Revenge of the Nerds had long been one of my favorite movies when I began writing The Newest Pledge. A lot of old fraternity movies influenced me: Animal House, PCU, Old School, but none like Revenge of the Nerds. So when Bob, the producer of The Newest Pledge, told me that we could get Brian Tochi, who played Takashi, the Asian nerd, to play the role of a teacher in The Newest Pledge, I was absolutely stoked. It was my chance to pay homage to one of the films that I credited to helping me find my own voice.
Before the day Brian Tochi showed up on set I had never directed an actor with any major credits before. I had worked with SAG actors, met academy award winners, and had helped on sets with famous actors, but I had never directed one. I wasn’t nervous, as usual the other hectic undertakings of The Newest Pledge prevented me from being nervous about anything, but I knew that I needed to bring my best self to set that day. Not only was a professional actor going to be on set, but he was also the man who delivered the line “hair pie” to the world.
Anyway, our production team outdid themselves that day. With no budget to pay extras, we filled a large lecture hall with students to make the scene look fantastic. Brian came right on time and did an excellent job. He had his lines memorized, and whenever I gave him minor notes his body was able to make the adjustments without hesitation. With no disrespect to any actor I had worked with to that point, it was shocking to see an actor with that much command over his tools.
The scene went well, Brian was hilarious, the other actors did a great job, and when it cut together it looked like an awesome scene. It was going to be the opening scene to the movie, and the high production value insured that audiences wouldn’t turn my film off in the first three minutes.
Then one day in what I like to call the “summer of post-production” (which later transitioned to the year-and-a-half of post-production) I realized that the scene needed to be cut. The Newest Pledge underwent such a major facelift after Brian Tochi lit up that lecture hall that there was no place for the scene in the movie. The major storyline that the scene was a part of later got completely cut out of the film, and there was really no way to reshoot the rest of the scene because even if we did, the producers had hired Jason Mewes of Jay and Silent Bob fame, and I had to create a professor role for him, as well. I didn’t like the idea of having two professor characters in the film, so essentially Brian Tochi’s professor character became the victim of a production that was in some ways writing the movie as we went along, and figuring out the rest in post-production.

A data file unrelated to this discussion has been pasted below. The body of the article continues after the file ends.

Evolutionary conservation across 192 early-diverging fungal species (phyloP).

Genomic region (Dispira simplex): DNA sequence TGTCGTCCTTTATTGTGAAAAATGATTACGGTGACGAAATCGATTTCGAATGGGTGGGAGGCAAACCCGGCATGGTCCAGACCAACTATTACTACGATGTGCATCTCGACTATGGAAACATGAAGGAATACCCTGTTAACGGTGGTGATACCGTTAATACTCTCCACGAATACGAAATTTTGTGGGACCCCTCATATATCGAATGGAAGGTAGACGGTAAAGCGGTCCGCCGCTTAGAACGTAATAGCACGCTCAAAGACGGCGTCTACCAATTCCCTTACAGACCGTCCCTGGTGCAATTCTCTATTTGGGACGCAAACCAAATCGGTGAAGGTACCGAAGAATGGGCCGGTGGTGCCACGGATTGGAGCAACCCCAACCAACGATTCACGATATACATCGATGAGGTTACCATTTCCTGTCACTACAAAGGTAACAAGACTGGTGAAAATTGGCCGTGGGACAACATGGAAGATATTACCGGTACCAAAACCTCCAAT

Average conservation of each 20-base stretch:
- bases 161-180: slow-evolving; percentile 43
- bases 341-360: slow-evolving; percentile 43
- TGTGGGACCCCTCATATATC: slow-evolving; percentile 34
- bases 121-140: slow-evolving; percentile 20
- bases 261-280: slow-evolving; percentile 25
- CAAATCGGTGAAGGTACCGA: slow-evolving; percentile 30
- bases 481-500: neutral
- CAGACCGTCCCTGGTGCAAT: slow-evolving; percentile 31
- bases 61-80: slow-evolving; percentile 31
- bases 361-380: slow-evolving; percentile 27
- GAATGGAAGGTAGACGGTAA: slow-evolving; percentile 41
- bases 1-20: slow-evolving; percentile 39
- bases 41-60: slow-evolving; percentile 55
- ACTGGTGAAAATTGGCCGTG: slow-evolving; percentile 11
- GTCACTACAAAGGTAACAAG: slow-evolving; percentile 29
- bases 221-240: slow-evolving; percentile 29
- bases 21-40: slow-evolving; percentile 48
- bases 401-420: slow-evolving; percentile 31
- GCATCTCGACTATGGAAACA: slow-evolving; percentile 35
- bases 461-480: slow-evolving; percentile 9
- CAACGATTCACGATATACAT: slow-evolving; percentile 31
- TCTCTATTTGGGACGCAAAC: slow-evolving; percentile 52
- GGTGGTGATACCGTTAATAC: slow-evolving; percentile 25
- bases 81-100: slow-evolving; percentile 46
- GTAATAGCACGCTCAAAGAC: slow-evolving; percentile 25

As The Newest Pledge progressed, other “professional” actors were sprung upon me, all of whom had the same control and skilled approach as Mr. Tochi did. First to set came Barry Pearl, who was in Grease and was hired to play the role of the lead characters father. Sure enough, he had the same preparation and control as Mr. Tochi. To be completely honest, I was somewhat reluctant to give Mr. Pearl notes because he had been on so many TV shows, in one of the most successful movies of all time, and acted on Broadway. Who was I? Just some 23 year old kid who wrote a movie about a fraternity and a baby. I didn’t want to come off as some pretentious film nerd if I gave him any emotionally based notes, so if my memory serves me correctly I really didn’t give Mr. Pearl too many notes at all because of the aforementioned self-consciousness. Instead I made sure he was able to work with, and talk to the actor he was going to be doing the scene with. I made sure they connected, and then ran a few rehearsals. Mr. Pearl did a great job that day, as did Rob Steinhauser and Rich Rotella, the two actors he worked with in that scene. Everyone was professional that day, and when the day was complete we had wrapped shoot on what turned out to be the opening scene of the film.
Thanks to Barry, Rob, and Rich, the scene had the same high production value as the Brian Tochi scene.
Later in production I had the opportunity to work with other working professionals and it became easier and easier for me to lose my self consciousness and communicate with them. In time my usual confidence and sense of humor returned. Mindy Sterling, Kevin Nash, Kenny Morse, Andy Milonakis, G.W Bailey, and the abovementioned Jason Mewes all had so much experience that they had no business being in the same room as the guy who made Karaoke Night only three years before. Even so, I did my best and they were all incredibly professional.
When I first started directing professional actors I wasn’t confident, by the end of the shoot I was used to it and didn’t think twice about it. That’s life. True confidence comes from experience and knowing that you’ve successfully handled a similar situation before. True confidence also acknowledges that there is always room to improve.
I look forward to working with other expert actors in the future, including the young actors from The Newest Pledge who I now proudly refer to as professionals.
Jason Michael Brescia
January 16, 2012 12:28 P.M EST